SINGAPORE: Crimes brought about by advances in technology such as voyeurism and “cyber flashing” will be deemed as offences should the Criminal Law Reform Bill be passed in Parliament.
The bill, which was read for the first time in Parliament on Monday (Feb 11), stated that the production, possession and distribution of voyeuristic recordings, regardless of the victim’s gender, will be criminalised. This follows recommendations from the Penal Code Review Committee (PCRC) submitted last August, and which the Government had accepted.
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This will better address cases of upskirt photography and the circulation of such images, said the ministries of Law and Home Affairs in a joint press release issued the same day.
The PCRC had previously said in its report that the existing law is “inadequate” to address this, particularly in the “surreptitious recording of others in circumstances of undress or intimacy and the dissemination of such recordings”.
Another emerging crime trend of distributing nude, semi-nude or other sexual images without consent, sometimes described as revenge pornography, was also targeted. The bill introduced a new offence of distributing or threatening to distribute an intimate image.
The committee had stated that Singapore’s Penal Code did not have a specific offence that criminalises this behaviour, and that a “stronger and consistent response is required”. A new offence of sexual exposure will be created to deal with flashers, or persons exposing his or her genitalia intending or knowing that this will humiliate or cause distress and alarm to the observer.
“Cyber flashing” will also be criminalised after the Government took into account feedback from the law community.
This would cover situations where images of genitalia are sent to recipients without their consent and with the intention to cause humiliation, distress or alarm, the ministries said.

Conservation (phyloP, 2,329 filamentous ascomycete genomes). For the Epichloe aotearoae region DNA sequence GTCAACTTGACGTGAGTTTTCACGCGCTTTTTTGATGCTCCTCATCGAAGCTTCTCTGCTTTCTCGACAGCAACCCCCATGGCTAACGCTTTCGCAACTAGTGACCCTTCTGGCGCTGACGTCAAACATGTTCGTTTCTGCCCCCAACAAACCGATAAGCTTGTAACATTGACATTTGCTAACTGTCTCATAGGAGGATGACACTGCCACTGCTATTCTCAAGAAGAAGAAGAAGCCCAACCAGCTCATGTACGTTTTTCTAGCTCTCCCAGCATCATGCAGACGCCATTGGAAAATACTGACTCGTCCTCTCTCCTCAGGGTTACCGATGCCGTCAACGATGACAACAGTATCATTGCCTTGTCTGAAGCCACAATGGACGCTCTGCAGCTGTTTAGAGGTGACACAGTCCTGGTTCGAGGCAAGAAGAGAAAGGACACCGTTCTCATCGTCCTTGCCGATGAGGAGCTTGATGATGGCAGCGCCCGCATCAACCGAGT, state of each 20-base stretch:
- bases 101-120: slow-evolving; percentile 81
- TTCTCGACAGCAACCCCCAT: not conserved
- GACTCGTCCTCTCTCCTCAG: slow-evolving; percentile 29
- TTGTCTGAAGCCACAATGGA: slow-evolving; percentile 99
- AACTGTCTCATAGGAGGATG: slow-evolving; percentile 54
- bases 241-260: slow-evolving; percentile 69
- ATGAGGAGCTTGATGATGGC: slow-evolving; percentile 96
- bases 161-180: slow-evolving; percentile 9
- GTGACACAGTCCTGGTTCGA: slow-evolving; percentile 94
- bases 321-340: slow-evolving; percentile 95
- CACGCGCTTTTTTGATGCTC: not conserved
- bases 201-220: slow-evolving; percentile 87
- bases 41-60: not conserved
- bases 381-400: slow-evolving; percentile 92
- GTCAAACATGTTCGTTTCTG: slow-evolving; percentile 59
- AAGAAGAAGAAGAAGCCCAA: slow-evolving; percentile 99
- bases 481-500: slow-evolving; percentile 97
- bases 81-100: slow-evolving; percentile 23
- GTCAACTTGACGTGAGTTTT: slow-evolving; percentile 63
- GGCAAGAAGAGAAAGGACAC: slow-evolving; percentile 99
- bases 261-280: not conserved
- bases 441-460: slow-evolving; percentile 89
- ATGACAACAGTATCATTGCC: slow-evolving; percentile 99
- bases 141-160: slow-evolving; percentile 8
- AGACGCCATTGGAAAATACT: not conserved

The laws will also deal with the act of distributing or threatening to distribute such content over platforms that have a time limitation, such as Snapchat that automatically deletes content after a day and Telegram that has a self-destruct timer function for private chat messages.
"The act of distribution of such images will be an offence, even if the content was uploaded with a time limitation,” the ministries clarified.
In the area of white-collar crime, the PCRC recommended introducing a new fraud offence focusing on the dishonest or fraudulent intent, rather than the effect the deception caused to the victim.
Agreeing to create this new offence, the ministries cited the London Interbank Offered Rate (LIBOR), which is often used as a benchmark for other financial products, as an example. Manipulating LIBOR using false submissions by banks would not necessarily throw up any specific person who suffered loss, but it was possible to say that the manipulators had benefited, they added.
Some respondents cautioned though that the maximum jail sentence of 20 years and unlimited fine quantum for the new offence was “too high”, the release said.
To this, the ministries said it is to address “single charges of fraud that may involve serious betrayal of trust, multiple victims and/or substantial loss”, but there is no mandatory minimum sentence and courts have discretion to factor case facts in sentencing.